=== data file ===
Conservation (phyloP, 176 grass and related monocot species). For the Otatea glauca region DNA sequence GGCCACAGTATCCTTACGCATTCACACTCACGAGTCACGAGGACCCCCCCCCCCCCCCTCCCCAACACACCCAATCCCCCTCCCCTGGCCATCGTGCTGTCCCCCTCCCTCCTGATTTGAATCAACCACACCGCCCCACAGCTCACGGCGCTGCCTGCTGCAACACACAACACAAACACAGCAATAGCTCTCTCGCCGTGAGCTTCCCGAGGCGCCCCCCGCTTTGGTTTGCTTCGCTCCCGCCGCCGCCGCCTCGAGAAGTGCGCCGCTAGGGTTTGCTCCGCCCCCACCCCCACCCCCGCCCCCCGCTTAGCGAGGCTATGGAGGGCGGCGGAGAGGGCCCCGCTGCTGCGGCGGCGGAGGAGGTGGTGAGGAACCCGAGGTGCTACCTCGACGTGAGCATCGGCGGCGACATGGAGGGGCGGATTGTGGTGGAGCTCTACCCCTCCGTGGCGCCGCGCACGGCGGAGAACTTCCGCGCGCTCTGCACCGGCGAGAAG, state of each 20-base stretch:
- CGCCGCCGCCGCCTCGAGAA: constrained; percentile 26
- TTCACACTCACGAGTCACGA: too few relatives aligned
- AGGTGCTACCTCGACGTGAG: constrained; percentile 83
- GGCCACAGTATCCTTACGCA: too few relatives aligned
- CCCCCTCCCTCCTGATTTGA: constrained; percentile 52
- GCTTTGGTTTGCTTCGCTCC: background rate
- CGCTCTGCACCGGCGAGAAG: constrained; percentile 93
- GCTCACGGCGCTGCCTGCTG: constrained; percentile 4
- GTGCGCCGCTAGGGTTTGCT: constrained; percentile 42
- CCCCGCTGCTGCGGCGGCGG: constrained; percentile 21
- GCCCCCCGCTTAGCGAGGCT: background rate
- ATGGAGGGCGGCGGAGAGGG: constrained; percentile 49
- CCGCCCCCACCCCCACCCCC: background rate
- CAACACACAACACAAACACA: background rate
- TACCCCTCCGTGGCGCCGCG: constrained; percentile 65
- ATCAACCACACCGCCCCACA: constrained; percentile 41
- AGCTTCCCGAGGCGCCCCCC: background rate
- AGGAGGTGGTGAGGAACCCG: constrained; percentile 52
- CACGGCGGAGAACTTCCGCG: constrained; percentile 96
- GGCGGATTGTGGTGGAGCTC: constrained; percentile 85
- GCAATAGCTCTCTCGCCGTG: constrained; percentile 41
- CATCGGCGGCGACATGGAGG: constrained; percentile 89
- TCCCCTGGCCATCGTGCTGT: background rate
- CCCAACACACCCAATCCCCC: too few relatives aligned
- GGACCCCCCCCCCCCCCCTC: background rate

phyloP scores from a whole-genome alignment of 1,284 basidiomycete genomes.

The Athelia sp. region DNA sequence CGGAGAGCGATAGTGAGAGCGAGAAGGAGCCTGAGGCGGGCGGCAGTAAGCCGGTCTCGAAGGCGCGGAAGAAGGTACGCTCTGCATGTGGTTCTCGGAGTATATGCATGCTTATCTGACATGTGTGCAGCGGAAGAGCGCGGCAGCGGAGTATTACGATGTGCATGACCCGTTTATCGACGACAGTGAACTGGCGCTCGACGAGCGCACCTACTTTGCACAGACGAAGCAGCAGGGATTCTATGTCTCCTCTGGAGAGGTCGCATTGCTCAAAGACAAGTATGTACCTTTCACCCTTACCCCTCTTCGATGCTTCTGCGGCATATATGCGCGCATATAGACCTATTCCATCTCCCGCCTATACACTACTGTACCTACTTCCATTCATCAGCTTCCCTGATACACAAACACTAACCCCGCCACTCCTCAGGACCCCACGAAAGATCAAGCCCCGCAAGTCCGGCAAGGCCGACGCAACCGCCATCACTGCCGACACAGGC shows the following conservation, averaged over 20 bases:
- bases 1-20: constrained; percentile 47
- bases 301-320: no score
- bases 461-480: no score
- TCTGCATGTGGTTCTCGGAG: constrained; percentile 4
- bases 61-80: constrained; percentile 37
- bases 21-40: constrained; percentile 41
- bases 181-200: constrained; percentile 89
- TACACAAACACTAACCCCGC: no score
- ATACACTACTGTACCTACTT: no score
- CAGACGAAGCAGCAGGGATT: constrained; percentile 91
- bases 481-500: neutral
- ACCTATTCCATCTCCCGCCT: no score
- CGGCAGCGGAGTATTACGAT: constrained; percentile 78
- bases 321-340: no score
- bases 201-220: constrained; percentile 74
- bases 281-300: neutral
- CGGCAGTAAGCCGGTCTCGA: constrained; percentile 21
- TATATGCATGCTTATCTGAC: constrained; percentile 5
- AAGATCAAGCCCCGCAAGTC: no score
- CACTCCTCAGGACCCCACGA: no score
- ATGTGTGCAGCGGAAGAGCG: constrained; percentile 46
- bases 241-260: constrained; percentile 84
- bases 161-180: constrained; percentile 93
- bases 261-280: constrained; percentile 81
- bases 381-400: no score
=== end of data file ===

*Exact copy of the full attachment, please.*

Conservation (phyloP, 176 grass and related monocot species). For the Otatea glauca region DNA sequence GGCCACAGTATCCTTACGCATTCACACTCACGAGTCACGAGGACCCCCCCCCCCCCCCTCCCCAACACACCCAATCCCCCTCCCCTGGCCATCGTGCTGTCCCCCTCCCTCCTGATTTGAATCAACCACACCGCCCCACAGCTCACGGCGCTGCCTGCTGCAACACACAACACAAACACAGCAATAGCTCTCTCGCCGTGAGCTTCCCGAGGCGCCCCCCGCTTTGGTTTGCTTCGCTCCCGCCGCCGCCGCCTCGAGAAGTGCGCCGCTAGGGTTTGCTCCGCCCCCACCCCCACCCCCGCCCCCCGCTTAGCGAGGCTATGGAGGGCGGCGGAGAGGGCCCCGCTGCTGCGGCGGCGGAGGAGGTGGTGAGGAACCCGAGGTGCTACCTCGACGTGAGCATCGGCGGCGACATGGAGGGGCGGATTGTGGTGGAGCTCTACCCCTCCGTGGCGCCGCGCACGGCGGAGAACTTCCGCGCGCTCTGCACCGGCGAGAAG, state of each 20-base stretch:
- CGCCGCCGCCGCCTCGAGAA: constrained; percentile 26
- TTCACACTCACGAGTCACGA: too few relatives aligned
- AGGTGCTACCTCGACGTGAG: constrained; percentile 83
- GGCCACAGTATCCTTACGCA: too few relatives aligned
- CCCCCTCCCTCCTGATTTGA: constrained; percentile 52
- GCTTTGGTTTGCTTCGCTCC: background rate
- CGCTCTGCACCGGCGAGAAG: constrained; percentile 93
- GCTCACGGCGCTGCCTGCTG: constrained; percentile 4
- GTGCGCCGCTAGGGTTTGCT: constrained; percentile 42
- CCCCGCTGCTGCGGCGGCGG: constrained; percentile 21
- GCCCCCCGCTTAGCGAGGCT: background rate
- ATGGAGGGCGGCGGAGAGGG: constrained; percentile 49
- CCGCCCCCACCCCCACCCCC: background rate
- CAACACACAACACAAACACA: background rate
- TACCCCTCCGTGGCGCCGCG: constrained; percentile 65
- ATCAACCACACCGCCCCACA: constrained; percentile 41
- AGCTTCCCGAGGCGCCCCCC: background rate
- AGGAGGTGGTGAGGAACCCG: constrained; percentile 52
- CACGGCGGAGAACTTCCGCG: constrained; percentile 96
- GGCGGATTGTGGTGGAGCTC: constrained; percentile 85
- GCAATAGCTCTCTCGCCGTG: constrained; percentile 41
- CATCGGCGGCGACATGGAGG: constrained; percentile 89
- TCCCCTGGCCATCGTGCTGT: background rate
- CCCAACACACCCAATCCCCC: too few relatives aligned
- GGACCCCCCCCCCCCCCCTC: background rate

phyloP scores from a whole-genome alignment of 1,284 basidiomycete genomes.

The Athelia sp. region DNA sequence CGGAGAGCGATAGTGAGAGCGAGAAGGAGCCTGAGGCGGGCGGCAGTAAGCCGGTCTCGAAGGCGCGGAAGAAGGTACGCTCTGCATGTGGTTCTCGGAGTATATGCATGCTTATCTGACATGTGTGCAGCGGAAGAGCGCGGCAGCGGAGTATTACGATGTGCATGACCCGTTTATCGACGACAGTGAACTGGCGCTCGACGAGCGCACCTACTTTGCACAGACGAAGCAGCAGGGATTCTATGTCTCCTCTGGAGAGGTCGCATTGCTCAAAGACAAGTATGTACCTTTCACCCTTACCCCTCTTCGATGCTTCTGCGGCATATATGCGCGCATATAGACCTATTCCATCTCCCGCCTATACACTACTGTACCTACTTCCATTCATCAGCTTCCCTGATACACAAACACTAACCCCGCCACTCCTCAGGACCCCACGAAAGATCAAGCCCCGCAAGTCCGGCAAGGCCGACGCAACCGCCATCACTGCCGACACAGGC shows the following conservation, averaged over 20 bases:
- bases 1-20: constrained; percentile 47
- bases 301-320: no score
- bases 461-480: no score
- TCTGCATGTGGTTCTCGGAG: constrained; percentile 4
- bases 61-80: constrained; percentile 37
- bases 21-40: constrained; percentile 41
- bases 181-200: constrained; percentile 89
- TACACAAACACTAACCCCGC: no score
- ATACACTACTGTACCTACTT: no score
- CAGACGAAGCAGCAGGGATT: constrained; percentile 91
- bases 481-500: neutral
- ACCTATTCCATCTCCCGCCT: no score
- CGGCAGCGGAGTATTACGAT: constrained; percentile 78
- bases 321-340: no score
- bases 201-220: constrained; percentile 74
- bases 281-300: neutral
- CGGCAGTAAGCCGGTCTCGA: constrained; percentile 21
- TATATGCATGCTTATCTGAC: constrained; percentile 5
- AAGATCAAGCCCCGCAAGTC: no score
- CACTCCTCAGGACCCCACGA: no score
- ATGTGTGCAGCGGAAGAGCG: constrained; percentile 46
- bases 241-260: constrained; percentile 84
- bases 161-180: constrained; percentile 93
- bases 261-280: constrained; percentile 81
- bases 381-400: no score